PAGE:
And I also found it interesting that she took him on the central premise of his campaign, his slogan, make America great again, that this is a country in decline. And she kept insisting, you know, she essentially wrapped her arms around American exceptionalism and said no, this still a great country, we can make it greater. But Donald Trump just doesn't understand what this country's values really are.

BAIER: Here's Donald Trump, again yesterday, a preamble to this speech, a pre-rebuttal, prebuttal, I should say.


TRUMP: She has no national talents to be president. This is not a president. You talk about bad judgment. She broke federal law by putting her emails on a secret private server that foreign countries could easily get to and hack. I mean folks, if anybody else but her did this, they'd be in jail two years already.


BAIER: So to Charles' point, Steve, much like the 2012 when Republicans put up Romney, who had Romneycare from Massachusetts against what was a huge vulnerability, President Obama and Obamacare, Democrats are dealing with somebody who may have threatened national security depending on what the FBI finds on this email server, and talking about the risk of national security with the GOP opponent.

STEVE HAYES, THE WEEKLY STANDARD: Yes. I mean I think it is, it's ironic in that Hillary Clinton obviously has, I mean having virtually everybody has looked at this, including national security lawyers both Democrats and Republicans have suggested that her emails were openly hacked and probably hacked and may well have put national security at risk.

But again, I think to Charles' point, Donald Trump making this case is problematic given the catalog of issues and statements that she listed in her speech. I think substantively that part of her speech, the first third of her speech, could have been pulled from a Charles Krauthammer column or from the editorial pages of National Review or The Weekly Standard. So on substance that was the right critique to make, I expect we'll hear a lot more of it.

But I agree with Charles also that she's a very unlikely person to make that case. She is not only a chief contributor to the catastrophic foreign policy of the Obama administration for the past seven years. She continues to be one of its chief defenders. And, again, if you go back and reread her book, she takes credit for any of a number of these things, including laying the groundwork for the Iran deal, the diplomacy with the Afghan Taliban, which I think has pretty clearly failed, the Russian reset, all of these things. And she's the one taking the case to Donald Trump.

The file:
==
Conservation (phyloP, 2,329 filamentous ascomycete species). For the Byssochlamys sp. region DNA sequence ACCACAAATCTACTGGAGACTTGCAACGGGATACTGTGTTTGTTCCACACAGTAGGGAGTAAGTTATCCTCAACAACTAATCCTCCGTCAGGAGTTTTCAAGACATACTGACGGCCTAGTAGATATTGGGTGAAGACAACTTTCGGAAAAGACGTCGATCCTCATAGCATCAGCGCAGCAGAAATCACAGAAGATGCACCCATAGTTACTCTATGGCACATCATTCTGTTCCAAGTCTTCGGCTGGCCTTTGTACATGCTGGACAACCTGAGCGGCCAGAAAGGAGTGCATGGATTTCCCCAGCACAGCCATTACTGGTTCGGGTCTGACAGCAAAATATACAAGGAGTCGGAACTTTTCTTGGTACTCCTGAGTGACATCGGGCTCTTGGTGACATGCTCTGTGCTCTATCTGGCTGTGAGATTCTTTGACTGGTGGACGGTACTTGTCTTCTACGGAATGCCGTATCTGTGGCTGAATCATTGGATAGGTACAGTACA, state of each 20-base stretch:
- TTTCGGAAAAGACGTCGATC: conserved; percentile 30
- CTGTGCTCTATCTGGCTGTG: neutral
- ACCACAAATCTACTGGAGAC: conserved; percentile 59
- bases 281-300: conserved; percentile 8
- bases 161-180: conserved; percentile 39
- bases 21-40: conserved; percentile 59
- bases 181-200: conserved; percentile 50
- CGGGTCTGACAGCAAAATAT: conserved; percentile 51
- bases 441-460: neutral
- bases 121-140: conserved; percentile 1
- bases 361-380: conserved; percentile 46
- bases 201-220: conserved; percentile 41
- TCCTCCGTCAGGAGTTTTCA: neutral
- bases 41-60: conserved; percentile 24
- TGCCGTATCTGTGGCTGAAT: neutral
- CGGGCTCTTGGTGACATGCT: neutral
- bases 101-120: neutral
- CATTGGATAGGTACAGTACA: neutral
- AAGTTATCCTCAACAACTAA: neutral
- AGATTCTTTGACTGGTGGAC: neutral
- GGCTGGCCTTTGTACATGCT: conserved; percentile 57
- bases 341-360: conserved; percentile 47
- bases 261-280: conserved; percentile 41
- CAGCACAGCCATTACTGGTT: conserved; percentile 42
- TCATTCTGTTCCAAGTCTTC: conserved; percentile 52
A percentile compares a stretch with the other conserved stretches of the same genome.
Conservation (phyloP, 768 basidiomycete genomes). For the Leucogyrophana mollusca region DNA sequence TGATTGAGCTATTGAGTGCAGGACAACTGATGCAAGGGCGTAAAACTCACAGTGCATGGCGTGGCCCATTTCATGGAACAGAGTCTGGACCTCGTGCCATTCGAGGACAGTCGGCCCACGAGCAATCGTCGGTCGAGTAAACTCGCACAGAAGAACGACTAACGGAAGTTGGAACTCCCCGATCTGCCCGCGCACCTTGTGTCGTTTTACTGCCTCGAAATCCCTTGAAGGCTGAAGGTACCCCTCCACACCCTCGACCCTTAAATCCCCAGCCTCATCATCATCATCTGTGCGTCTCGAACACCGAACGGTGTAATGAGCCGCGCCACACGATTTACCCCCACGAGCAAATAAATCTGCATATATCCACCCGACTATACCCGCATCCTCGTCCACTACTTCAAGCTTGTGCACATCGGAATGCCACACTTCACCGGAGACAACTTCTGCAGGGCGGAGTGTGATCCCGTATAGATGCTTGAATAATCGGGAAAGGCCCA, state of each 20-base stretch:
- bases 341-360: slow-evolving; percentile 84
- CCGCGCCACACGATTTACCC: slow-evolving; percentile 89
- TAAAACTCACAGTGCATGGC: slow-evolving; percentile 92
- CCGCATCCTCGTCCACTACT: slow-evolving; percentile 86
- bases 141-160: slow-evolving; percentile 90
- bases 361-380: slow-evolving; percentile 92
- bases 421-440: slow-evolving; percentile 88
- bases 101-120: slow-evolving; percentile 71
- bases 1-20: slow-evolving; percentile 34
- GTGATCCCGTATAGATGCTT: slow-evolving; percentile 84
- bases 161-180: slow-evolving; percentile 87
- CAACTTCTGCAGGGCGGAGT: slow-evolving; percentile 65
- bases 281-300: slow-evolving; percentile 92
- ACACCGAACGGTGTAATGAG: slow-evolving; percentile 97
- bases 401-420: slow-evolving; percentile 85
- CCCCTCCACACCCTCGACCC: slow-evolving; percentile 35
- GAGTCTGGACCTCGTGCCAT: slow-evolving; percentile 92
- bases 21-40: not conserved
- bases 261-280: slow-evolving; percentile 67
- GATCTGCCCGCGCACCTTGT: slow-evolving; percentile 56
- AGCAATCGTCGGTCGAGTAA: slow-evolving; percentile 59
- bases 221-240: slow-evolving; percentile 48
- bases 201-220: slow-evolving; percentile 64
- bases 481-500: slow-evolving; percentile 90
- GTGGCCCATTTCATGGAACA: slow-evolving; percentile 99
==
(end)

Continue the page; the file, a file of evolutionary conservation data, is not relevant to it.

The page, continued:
BAIER: Meanwhile today, Karen, Paul Ryan, House speaker, comes out, says I'm going to vote for Donald Trump. Some people took that as you know, not a full-throated, I'm really getting on the trail. But this is what he said in an op-ed. He said "As I said from the start, my goal has been to unite the party so we can win in the fall. And if we're going to unite, it has to be over ideas. Donald Trump and I have talked at great length through these conversations. I feel confident he would help us turn the ideas in this agenda into laws to help improve people's lives. That's why I'll be voting for him this fall. It's no secret that he and I have our differences. I won't pretend otherwise. But the reality is on the issues that make up our agenda, we have more common ground than disagreement. House Republicans are helping shape that Republican vision by offering a bold policy agenda, by offering a better way ahead. Donald Trump can help us make it a reality." How big a deal is that?

TUMULTY: Well, I think that what Paul Ryan is doing here is sort of once again asserting that the Republicans in Congress are going to be the source of the Republican Party identity, the Republican Party principles, the Republican {arty ideas. And it is simply a fact on the face of it that they need a Republican president to get any of this done. And, you know, the only train out of the station for them is Donald Trump.

BAIER: We'll have more time to talk about this in coming days.